Washington — Open Internet supporters told House Energy and Commerce Committee members today they are concerned that draft legislation would block the FCC’s ability to protect consumers’ access to an open Internet. Congress long ago created the FCC as an expert agency to protect all Americans’ access to communications by wire and radio — regardless of specific technologies employed.

Several witnesses pointed out the bill offers good fairly general open Internet principles, but with no real enforcement capacity for the FCC. Chief executive of Etsy, Chad Dickerson, said the problem is that Congress’s solution doesn’t ban all types of unreasonable or anticompetitive discrimination.

Meanwhile, at the afternoon Senate Commerce hearing today, Senator Markey characterized the issue as an economic one because innovative companies like Etsy and Dwolla rely on open connectivity to raise capital for online businesses that rely on open connectivity.

The Computer & Communications Industry Association supports FCC Open Internet rules with Internet access classified as telecommunications under Title II, and is still reviewing Congressional proposals. The following can be attributed to CCIA President & CEO Ed Black:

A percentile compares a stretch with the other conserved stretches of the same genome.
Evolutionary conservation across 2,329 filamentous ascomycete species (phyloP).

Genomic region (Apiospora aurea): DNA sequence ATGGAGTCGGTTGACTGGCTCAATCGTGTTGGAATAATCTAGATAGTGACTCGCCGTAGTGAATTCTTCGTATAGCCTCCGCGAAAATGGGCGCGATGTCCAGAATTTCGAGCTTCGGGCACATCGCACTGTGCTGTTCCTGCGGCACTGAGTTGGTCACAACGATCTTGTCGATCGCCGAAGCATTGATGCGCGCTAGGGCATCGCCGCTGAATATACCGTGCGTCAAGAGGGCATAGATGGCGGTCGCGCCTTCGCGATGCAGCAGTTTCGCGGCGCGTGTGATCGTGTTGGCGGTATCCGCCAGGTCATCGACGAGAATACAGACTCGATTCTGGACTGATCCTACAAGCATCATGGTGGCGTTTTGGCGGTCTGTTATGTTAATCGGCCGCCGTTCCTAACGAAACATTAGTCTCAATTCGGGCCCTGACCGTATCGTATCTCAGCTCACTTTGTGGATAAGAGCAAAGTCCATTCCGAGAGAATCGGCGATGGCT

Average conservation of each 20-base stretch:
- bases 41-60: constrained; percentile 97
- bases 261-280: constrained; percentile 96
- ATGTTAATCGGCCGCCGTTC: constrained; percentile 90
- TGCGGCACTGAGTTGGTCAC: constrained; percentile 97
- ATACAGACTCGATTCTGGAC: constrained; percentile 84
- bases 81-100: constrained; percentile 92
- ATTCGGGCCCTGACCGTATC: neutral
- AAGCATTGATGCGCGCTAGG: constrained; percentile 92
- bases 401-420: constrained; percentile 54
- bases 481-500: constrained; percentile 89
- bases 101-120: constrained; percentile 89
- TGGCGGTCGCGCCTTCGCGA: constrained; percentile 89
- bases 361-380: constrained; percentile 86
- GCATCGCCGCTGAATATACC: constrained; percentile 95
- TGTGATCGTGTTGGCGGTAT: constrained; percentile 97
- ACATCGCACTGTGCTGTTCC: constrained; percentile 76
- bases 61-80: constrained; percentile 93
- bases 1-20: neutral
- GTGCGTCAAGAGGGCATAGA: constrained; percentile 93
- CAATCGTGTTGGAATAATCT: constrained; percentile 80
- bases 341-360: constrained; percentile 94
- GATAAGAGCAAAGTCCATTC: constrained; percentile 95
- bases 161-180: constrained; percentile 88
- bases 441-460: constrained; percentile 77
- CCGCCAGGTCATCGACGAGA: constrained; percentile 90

“Thwarting net neutrality rules would benefit a few legacy companies. It was good to hear both witnesses and multiple Members of Congress from around the country point out the greater overall economic benefits that come with strong Open Internet rules. We’ve heard the bigger Internet access providers that have been fighting Open Internet rules say they need business certainty. We agree, but hundreds of innovative companies and startups need certainty too – especially when raising start up capital. No investor wants to lend money to a company that could fail if an Internet Access Provider could offer a special deal to their competitor but not to them.

“The FCC was the institution Congress created years ago to look out for the public interest in communications network access. They were wise to reduce politics and charge an agency with protecting universal access to communications services, and they would be wise now to let the FCC carry out its mission.

“Companies like AOL, Amazon, eBay and Google all launched and thrived in the Title II environment of the late 1990s. We hope the FCC does the right thing and protects consumers’ and the next generation of innovators’ access to the open Internet.”

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